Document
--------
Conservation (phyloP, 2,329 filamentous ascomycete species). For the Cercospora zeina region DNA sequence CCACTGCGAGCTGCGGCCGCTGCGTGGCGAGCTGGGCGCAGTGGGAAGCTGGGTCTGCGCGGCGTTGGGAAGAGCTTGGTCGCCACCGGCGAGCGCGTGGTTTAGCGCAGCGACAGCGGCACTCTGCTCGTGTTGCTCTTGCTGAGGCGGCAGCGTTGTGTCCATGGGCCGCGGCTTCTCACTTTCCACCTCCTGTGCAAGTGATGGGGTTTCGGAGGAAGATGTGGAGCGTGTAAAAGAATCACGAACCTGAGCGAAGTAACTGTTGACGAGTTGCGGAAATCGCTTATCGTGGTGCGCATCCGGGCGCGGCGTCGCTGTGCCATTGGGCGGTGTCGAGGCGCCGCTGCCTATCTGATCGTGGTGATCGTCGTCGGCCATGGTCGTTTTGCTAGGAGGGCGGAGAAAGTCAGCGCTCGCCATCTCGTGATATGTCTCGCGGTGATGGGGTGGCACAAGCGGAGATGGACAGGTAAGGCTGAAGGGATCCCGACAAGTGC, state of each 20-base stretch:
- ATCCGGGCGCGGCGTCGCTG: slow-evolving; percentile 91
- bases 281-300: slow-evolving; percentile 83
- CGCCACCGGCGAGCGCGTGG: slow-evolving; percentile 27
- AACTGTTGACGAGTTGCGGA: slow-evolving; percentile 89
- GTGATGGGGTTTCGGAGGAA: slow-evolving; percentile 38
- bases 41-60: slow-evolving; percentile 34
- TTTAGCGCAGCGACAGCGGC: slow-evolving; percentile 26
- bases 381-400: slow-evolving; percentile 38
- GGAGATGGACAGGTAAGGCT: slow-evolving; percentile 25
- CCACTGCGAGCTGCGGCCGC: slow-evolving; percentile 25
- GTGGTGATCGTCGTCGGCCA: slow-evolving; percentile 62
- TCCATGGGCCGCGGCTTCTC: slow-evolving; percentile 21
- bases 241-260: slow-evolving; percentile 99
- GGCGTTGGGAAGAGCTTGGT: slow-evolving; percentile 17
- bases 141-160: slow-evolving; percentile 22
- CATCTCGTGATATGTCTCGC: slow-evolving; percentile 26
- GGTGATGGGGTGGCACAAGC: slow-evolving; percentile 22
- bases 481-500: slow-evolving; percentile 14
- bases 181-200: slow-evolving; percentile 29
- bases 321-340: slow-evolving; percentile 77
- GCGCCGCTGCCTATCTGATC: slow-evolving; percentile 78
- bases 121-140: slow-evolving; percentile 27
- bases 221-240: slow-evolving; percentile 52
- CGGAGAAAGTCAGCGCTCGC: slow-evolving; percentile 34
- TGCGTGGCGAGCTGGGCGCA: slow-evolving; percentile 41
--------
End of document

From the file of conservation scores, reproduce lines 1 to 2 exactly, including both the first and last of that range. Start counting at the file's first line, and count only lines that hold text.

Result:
Conservation (phyloP, 2,329 filamentous ascomycete species). For the Cercospora zeina region DNA sequence CCACTGCGAGCTGCGGCCGCTGCGTGGCGAGCTGGGCGCAGTGGGAAGCTGGGTCTGCGCGGCGTTGGGAAGAGCTTGGTCGCCACCGGCGAGCGCGTGGTTTAGCGCAGCGACAGCGGCACTCTGCTCGTGTTGCTCTTGCTGAGGCGGCAGCGTTGTGTCCATGGGCCGCGGCTTCTCACTTTCCACCTCCTGTGCAAGTGATGGGGTTTCGGAGGAAGATGTGGAGCGTGTAAAAGAATCACGAACCTGAGCGAAGTAACTGTTGACGAGTTGCGGAAATCGCTTATCGTGGTGCGCATCCGGGCGCGGCGTCGCTGTGCCATTGGGCGGTGTCGAGGCGCCGCTGCCTATCTGATCGTGGTGATCGTCGTCGGCCATGGTCGTTTTGCTAGGAGGGCGGAGAAAGTCAGCGCTCGCCATCTCGTGATATGTCTCGCGGTGATGGGGTGGCACAAGCGGAGATGGACAGGTAAGGCTGAAGGGATCCCGACAAGTGC, state of each 20-base stretch:
- ATCCGGGCGCGGCGTCGCTG: slow-evolving; percentile 91